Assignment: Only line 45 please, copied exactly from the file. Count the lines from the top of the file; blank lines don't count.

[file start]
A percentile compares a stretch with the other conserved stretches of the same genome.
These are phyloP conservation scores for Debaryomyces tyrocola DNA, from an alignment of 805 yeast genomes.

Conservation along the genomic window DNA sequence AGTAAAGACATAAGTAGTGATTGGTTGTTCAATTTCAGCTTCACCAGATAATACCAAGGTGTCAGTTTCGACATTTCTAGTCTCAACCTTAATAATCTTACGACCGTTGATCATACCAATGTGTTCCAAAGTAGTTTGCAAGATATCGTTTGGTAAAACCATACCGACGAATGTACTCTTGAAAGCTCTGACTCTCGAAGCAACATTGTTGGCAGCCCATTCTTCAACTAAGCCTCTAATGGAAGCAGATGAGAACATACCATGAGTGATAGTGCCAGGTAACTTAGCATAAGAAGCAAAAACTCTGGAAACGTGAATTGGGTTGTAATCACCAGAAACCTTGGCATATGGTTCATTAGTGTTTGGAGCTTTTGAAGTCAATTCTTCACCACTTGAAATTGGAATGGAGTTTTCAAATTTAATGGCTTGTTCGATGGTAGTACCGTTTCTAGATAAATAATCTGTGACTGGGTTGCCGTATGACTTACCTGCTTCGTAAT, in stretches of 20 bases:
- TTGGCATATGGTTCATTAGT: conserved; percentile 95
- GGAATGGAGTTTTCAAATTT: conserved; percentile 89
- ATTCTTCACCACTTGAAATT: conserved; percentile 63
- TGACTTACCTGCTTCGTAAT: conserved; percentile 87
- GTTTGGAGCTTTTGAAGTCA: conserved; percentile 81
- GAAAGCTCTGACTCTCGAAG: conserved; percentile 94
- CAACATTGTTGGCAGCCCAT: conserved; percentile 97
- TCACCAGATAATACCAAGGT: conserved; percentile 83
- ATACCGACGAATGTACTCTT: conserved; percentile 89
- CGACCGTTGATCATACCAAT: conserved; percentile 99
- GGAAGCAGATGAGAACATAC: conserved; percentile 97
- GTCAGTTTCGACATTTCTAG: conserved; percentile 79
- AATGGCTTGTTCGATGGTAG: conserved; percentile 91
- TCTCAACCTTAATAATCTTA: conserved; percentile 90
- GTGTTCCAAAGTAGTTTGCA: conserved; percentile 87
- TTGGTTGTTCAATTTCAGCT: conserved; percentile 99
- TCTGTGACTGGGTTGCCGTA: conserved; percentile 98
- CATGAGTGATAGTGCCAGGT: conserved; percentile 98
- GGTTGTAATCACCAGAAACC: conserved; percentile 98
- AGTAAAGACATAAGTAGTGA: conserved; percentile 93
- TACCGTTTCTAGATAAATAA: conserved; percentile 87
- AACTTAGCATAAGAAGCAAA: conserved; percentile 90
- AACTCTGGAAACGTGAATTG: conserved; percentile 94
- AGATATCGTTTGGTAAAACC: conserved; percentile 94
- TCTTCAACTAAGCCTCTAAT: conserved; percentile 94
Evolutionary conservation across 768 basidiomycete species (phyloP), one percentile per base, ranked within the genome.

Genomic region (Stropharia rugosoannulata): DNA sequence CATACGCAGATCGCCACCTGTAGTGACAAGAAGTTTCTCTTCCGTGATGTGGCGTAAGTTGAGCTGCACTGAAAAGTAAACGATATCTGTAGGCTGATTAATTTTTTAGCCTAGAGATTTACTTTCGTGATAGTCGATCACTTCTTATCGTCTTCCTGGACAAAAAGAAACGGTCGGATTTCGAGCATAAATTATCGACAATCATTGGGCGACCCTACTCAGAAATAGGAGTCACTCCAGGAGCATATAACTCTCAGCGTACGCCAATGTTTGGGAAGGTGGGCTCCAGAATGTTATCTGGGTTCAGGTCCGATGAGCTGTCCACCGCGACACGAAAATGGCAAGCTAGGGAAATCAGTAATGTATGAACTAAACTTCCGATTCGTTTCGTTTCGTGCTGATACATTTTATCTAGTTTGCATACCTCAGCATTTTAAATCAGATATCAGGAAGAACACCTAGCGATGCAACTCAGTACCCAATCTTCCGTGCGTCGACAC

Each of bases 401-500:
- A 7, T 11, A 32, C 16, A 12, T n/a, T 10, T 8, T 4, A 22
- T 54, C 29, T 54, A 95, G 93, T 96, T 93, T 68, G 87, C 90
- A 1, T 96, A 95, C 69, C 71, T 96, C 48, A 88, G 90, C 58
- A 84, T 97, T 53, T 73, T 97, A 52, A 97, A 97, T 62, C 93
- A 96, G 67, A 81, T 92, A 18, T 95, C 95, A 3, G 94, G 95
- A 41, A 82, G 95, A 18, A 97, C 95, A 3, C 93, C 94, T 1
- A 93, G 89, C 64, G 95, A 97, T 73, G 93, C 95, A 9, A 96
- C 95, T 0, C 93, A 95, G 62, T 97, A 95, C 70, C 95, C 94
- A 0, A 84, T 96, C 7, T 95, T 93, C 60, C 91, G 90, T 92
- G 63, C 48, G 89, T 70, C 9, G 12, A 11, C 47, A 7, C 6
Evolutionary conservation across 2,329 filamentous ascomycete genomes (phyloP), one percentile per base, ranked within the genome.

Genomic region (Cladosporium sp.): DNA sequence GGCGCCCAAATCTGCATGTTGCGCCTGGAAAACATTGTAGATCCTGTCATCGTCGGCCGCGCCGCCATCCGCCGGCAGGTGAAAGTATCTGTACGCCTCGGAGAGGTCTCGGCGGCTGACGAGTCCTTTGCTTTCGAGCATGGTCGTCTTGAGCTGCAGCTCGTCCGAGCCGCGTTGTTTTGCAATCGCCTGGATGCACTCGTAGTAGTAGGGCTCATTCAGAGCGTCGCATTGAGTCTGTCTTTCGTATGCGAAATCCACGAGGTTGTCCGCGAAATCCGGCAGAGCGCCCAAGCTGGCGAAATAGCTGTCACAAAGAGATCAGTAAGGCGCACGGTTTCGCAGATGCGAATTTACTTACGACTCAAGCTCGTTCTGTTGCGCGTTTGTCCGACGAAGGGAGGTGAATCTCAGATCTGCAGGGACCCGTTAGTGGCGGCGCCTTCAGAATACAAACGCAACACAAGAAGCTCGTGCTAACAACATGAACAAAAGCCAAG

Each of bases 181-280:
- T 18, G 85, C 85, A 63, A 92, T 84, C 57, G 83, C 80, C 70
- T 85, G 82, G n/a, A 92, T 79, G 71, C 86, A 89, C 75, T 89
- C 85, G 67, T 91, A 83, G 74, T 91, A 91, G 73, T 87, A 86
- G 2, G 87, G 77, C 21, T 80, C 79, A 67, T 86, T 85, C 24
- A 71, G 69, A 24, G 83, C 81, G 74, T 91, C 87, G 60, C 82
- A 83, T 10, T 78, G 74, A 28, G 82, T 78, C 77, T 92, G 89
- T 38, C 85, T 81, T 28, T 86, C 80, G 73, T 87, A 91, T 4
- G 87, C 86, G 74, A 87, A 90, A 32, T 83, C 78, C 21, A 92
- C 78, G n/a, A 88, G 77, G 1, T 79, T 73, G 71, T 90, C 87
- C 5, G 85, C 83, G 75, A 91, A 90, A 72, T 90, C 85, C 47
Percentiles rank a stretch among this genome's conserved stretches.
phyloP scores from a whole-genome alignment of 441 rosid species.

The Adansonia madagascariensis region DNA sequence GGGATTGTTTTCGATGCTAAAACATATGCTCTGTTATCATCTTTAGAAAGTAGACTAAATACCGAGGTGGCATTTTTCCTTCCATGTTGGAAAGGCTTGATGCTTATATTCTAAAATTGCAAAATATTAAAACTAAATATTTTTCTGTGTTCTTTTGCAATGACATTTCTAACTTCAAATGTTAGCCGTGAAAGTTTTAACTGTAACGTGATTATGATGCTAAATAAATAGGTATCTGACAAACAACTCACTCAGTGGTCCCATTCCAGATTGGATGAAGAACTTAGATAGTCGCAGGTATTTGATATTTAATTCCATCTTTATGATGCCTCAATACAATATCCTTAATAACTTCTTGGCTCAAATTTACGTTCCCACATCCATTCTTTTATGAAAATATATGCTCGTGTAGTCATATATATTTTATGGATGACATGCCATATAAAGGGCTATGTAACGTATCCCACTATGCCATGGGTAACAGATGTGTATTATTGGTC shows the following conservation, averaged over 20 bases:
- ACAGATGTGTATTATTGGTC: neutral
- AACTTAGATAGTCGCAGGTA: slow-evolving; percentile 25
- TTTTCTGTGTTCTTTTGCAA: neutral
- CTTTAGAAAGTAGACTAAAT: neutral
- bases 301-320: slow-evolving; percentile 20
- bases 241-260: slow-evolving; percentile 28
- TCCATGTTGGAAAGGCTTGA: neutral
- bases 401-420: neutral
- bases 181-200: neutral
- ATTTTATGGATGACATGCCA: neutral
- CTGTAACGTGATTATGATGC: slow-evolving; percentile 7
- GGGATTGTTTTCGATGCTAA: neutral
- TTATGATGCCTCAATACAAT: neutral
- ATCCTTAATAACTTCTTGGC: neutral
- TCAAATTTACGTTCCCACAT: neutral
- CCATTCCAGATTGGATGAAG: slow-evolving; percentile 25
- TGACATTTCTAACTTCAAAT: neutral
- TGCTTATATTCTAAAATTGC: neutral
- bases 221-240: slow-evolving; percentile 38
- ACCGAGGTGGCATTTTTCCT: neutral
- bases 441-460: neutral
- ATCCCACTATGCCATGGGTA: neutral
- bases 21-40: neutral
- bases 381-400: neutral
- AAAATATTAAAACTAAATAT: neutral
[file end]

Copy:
- T 18, G 85, C 85, A 63, A 92, T 84, C 57, G 83, C 80, C 70